Zoya Azhar ‘20
Assistant Opinions Editor
How important is it to your success as a student in a Smith classroom, to be American?
Of the million things I thought about before I came to Smith, this was something I took for granted. I assumed that a college education is global, no matter where you go, and that’s exactly what I wanted. I believe a global education is valuable, and it encourages a greater understanding of world problems. And that has been my experience, to some extent.
However, I was forced to think harder about this as I started to peruse the course catalog more intently and took more classes.
Smith courses deal with pieces of knowledge from all over the world and one can study almost whatever they want. One can find classes on conflict in the Middle East, Russian literature, African history, etc. One can be plenty educated at the end of their years at Smith and think of themselves as a supposedly global individual. And they may be justified in saying this, but there is something missing here.
One doesn’t become a global individual just because they took classes about a bunch of international problems and seem to care about global issues, or alternately, took classes in domestic areas of interest and were able to recognize how things are done differently in other places.
Nuance is important. And this nuance is gained by looking at issues from varied perspectives, including an American one.
One of those perspectives should absolutely be the American perspective, which means a perspective on topics that is catered to the American way of thinking, uses the American language generally surrounding that topic and takes into account American customs and norms. I may even go as far as to say the primary perspective should be the American perspective seeing as Smith is located in the American context and majority of its students are Americans.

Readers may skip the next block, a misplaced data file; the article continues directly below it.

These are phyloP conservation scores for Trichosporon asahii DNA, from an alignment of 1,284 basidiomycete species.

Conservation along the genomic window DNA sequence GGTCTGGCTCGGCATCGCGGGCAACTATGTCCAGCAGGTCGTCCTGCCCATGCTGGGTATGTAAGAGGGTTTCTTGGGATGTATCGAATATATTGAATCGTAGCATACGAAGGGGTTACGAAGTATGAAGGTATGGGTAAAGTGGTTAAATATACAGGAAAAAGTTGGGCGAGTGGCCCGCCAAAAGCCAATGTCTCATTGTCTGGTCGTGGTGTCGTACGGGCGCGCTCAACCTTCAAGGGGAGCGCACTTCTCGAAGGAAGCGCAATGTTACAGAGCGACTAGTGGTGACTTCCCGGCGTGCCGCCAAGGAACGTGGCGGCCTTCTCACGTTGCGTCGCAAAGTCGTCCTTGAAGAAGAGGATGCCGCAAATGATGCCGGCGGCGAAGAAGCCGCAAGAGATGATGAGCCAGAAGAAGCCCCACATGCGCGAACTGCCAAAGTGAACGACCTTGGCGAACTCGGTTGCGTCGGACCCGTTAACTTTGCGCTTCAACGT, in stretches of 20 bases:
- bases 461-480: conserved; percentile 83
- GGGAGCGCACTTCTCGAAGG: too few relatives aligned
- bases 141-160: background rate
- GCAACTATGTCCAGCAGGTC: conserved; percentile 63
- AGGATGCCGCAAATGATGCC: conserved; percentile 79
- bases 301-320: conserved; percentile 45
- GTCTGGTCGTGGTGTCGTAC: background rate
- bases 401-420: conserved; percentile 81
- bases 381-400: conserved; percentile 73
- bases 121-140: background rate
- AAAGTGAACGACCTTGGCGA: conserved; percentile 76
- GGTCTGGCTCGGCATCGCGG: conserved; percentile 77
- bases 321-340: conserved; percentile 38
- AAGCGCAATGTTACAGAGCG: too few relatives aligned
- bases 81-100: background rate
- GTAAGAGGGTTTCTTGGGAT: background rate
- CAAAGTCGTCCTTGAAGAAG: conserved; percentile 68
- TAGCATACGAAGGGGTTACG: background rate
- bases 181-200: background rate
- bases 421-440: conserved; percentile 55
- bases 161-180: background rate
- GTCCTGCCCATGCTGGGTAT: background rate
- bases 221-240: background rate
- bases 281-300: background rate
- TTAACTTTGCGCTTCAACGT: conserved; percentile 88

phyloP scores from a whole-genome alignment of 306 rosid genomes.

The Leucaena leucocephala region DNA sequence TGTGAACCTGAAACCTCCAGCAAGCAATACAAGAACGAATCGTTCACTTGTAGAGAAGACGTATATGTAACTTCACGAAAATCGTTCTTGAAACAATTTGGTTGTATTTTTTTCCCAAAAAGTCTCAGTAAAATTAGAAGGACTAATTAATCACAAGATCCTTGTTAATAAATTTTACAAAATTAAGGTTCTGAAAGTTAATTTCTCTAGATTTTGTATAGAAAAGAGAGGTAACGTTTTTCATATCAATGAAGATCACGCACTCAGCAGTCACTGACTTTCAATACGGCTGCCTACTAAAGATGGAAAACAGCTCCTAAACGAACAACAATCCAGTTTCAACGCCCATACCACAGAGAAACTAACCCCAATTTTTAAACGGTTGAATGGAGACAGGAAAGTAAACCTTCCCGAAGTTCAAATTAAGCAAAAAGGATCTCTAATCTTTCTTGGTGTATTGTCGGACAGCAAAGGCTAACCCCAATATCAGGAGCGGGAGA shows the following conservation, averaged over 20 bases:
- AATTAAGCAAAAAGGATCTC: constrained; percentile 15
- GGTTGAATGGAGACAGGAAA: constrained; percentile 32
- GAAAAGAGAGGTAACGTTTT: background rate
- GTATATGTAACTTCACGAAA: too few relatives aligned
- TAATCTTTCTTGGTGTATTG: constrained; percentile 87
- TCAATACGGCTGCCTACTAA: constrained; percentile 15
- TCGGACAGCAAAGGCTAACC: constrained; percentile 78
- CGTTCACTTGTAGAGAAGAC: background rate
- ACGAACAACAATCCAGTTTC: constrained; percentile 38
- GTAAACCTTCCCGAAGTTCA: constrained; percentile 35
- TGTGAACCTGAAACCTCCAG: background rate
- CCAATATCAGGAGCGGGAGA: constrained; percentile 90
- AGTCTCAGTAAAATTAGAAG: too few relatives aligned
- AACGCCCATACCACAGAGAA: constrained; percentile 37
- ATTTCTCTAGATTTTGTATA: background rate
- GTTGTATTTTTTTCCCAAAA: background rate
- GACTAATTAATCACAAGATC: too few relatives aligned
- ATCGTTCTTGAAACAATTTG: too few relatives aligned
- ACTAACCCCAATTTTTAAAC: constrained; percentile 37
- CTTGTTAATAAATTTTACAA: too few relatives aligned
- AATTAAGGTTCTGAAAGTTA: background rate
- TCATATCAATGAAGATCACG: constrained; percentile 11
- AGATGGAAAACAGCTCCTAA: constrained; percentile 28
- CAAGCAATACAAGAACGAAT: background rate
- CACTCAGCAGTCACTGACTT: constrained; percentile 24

An American perspective is not just for the benefit of the international students (of which there are roughly 300 to 400 on-campus and studying abroad), it is essential for them.
Students also need to hear perspectives other than the American one, to understand and apply the information they learn in Smith classrooms. But sometimes for our international friends, an American context is necessary – an international student will probably not know what an EZ-Pass is or why it’s being discussed in an urban economics classroom unless it is prefaced with an explanation.
American culture is a dominant one in today’s world, and it isn’t hard to be familiar with it. This means that most international students are familiar with general American ways of thinking, which may contribute to their comfort with applying to study here. But it does not mean that their educational experience at Smith should not be improved.
One could argue that a change in Smith course offerings or shift in the teaching of them is not necessary because international students apply knowing what they’re signing up for, which suggests they want to learn things from the American standpoint.
All of this is not to say Smith’s course offerings are or should be steeped in ethnocentrism. There are plenty of classes, concentrations and study abroad opportunities that provide a rich academic experience. However, the need for nuance is something I have felt time and again when I go to classes, and I feel it must be talked about.